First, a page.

UCLA researchers develop mechanism for characterizing function of rare tumor cells


Scientists have long known that circulating tumor cells, rare cancer cells that are released into the bloodstream, have the potential to provide vital information about a person’s specific cancer. But until now, they have been unable to reliably access information on how the cells behave.

UCLA researchers have created a quick and effective mechanism to measure how these cells perform functions that drive the disease, such as producing proteins that degrade tissue.

The research, which was published in the Proceedings of the National Academy of Sciences, expands on the potential of a liquid biopsy and how the noninvasive test, using a small volume of blood, could allow scientists to understand how tumor cells act, rather than just what they are made from.

“Liquid biopsies aren’t new, but what’s new here is that we’re getting insight into the function of the circulating tumor cell,” said Dr. Matthew Rettig, a professor of medicine and urology and a member of the UCLA Jonsson Comprehensive Cancer Center, who was one of the paper’s authors. “If we can describe the motion and activity of a patient’s tumor, we can get a handle on how aggressive it is, how it may evolve and metastasize, and ultimately, what kind of therapeutic interventions could be appropriate to treat the disease.”

In the new study, the scientists used a device developed at UCLA that creates micro-whirlpools to isolate the circulating tumor cells from the blood.

One challenge of gleaning information from circulating tumor cells is that a single cell produces only a small number of molecules. Traditional tests to measure the molecules’ activity when cells are in a large pool of fluid don’t work because the molecules are diluted to small concentrations.

Led by Dino Di Carlo, a UCLA professor of bioengineering and the study’s principal investigator, the team was able to measure the small number of molecules by putting each cell in an individual drop of fluid thousands of times smaller than traditional laboratory tubes. That approach enables the molecules to stay in a highly concentrated state, rather than getting diluted, when the cell secretes.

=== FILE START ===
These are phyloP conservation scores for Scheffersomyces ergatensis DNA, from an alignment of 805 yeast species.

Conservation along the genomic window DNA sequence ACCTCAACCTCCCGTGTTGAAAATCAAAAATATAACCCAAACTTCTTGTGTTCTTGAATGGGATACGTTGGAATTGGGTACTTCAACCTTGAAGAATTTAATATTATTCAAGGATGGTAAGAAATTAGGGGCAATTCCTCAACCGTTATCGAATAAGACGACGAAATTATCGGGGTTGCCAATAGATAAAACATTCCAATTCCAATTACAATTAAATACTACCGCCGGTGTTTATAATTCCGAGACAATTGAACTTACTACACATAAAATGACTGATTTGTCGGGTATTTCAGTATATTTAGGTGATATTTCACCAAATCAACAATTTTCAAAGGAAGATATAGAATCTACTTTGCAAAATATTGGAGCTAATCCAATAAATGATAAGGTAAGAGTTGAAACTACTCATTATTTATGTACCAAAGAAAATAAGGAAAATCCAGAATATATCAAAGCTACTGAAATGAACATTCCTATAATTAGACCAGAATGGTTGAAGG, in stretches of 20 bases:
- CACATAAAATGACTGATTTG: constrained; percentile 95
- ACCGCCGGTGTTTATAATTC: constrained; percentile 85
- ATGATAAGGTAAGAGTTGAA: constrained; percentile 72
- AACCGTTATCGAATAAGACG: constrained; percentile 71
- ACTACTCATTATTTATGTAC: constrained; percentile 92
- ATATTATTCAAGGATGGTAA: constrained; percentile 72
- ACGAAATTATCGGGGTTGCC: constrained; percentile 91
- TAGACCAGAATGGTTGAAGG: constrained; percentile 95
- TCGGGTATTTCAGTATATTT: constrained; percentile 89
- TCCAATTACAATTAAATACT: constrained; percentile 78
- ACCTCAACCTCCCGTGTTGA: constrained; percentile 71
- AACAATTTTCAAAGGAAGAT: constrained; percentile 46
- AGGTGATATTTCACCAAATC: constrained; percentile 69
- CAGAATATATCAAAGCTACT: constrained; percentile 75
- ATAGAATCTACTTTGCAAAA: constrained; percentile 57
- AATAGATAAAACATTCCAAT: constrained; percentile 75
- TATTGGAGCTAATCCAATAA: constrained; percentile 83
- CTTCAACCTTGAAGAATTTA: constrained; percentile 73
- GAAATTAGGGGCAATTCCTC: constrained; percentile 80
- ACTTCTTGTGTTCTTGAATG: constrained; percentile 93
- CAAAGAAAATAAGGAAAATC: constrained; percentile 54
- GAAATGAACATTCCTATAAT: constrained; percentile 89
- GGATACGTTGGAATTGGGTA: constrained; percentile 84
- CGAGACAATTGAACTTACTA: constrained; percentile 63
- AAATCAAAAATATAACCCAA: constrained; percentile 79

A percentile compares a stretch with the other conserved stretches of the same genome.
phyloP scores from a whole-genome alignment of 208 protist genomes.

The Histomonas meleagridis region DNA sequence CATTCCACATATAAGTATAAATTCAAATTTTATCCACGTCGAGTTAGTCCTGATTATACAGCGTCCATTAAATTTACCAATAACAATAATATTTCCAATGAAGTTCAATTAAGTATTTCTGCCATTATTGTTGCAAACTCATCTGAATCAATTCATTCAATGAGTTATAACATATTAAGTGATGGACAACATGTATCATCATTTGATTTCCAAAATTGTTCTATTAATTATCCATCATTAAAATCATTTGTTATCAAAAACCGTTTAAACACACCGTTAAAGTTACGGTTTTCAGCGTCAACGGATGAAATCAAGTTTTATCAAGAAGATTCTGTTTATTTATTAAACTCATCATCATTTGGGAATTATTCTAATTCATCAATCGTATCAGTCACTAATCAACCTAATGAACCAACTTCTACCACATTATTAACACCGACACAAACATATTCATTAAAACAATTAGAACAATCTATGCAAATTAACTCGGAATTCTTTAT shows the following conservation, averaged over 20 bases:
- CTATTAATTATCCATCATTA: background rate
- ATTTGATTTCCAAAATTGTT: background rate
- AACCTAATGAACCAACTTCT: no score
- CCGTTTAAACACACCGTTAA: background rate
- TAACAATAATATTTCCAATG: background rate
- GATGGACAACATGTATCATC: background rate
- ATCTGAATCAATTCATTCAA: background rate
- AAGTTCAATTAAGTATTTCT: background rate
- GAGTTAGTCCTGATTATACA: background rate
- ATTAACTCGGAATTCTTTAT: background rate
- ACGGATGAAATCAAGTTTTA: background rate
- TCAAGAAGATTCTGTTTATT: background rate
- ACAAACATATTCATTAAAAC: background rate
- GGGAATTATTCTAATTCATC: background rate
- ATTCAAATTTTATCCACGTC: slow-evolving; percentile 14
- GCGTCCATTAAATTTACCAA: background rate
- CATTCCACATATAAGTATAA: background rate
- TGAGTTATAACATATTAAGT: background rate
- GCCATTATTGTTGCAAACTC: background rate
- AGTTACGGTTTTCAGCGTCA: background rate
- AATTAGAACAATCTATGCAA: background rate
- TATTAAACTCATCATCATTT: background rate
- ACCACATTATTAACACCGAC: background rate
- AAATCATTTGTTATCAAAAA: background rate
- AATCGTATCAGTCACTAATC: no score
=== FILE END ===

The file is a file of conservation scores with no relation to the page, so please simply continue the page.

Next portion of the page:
“We’re looking at individual cells and then looking at small numbers of molecules that each individual cell is producing and secreting, and that gives us very precise information,” said Di Carlo, who is also a member of the Jonsson Cancer Center.

The scientists assessed whether they could use the new approach to detect the activity of matrix metalloproteases, or MMPs, a class of enzymes involved in the spread of cancer, in people with advanced prostate cancer.

The team analyzed cells from 11 people: seven with late-stage prostate cancer and four who were healthy. The new technique revealed that MMPs were produced at higher levels in those with advanced disease. This also indicated a correlation between high MMP activity in circulating tumor cells and poor prognosis.

Although it was a small study, the results proved that the technique merits further testing.

“With this type of measurement tool, you could potentially figure out which drugs would work best for each person before even starting treatment,” Di Carlo said. “Cancer isn’t a one-size-fits all disease. This tool can really help us customize treatments and only use drugs targeting proteases on the patients who would actually benefit from it.”

This study is among the first to characterize and quantify activity of enzymes produced by circulating tumor cells — an important step toward clarifying the biology of how cancer spreads.

“Being able to understand the biology of metastasis will allow us to intervene better and continue to make better diagnostic tools to help patients,” Di Carlo said.

The study’s other authors are Dr. Steven Dubinett, a member of the Jonsson Cancer Center; first author Manjima Dhar, a postdoctoral scholar at the UCLA Henry Samueli School of Engineering; Jeffrey Lam, an undergraduate student at UCLA Samueli; and Tonya Walser, associate professor of medicine at the David Geffen School of Medicine at UCLA.

The research was supported by Vortex Biosciences, of which Di Carlo is a founder and board member.

The Regents of the University of California have filed a patent for the integrated vortex capture and droplet generator device, which was invented by Di Carlo and Dhar.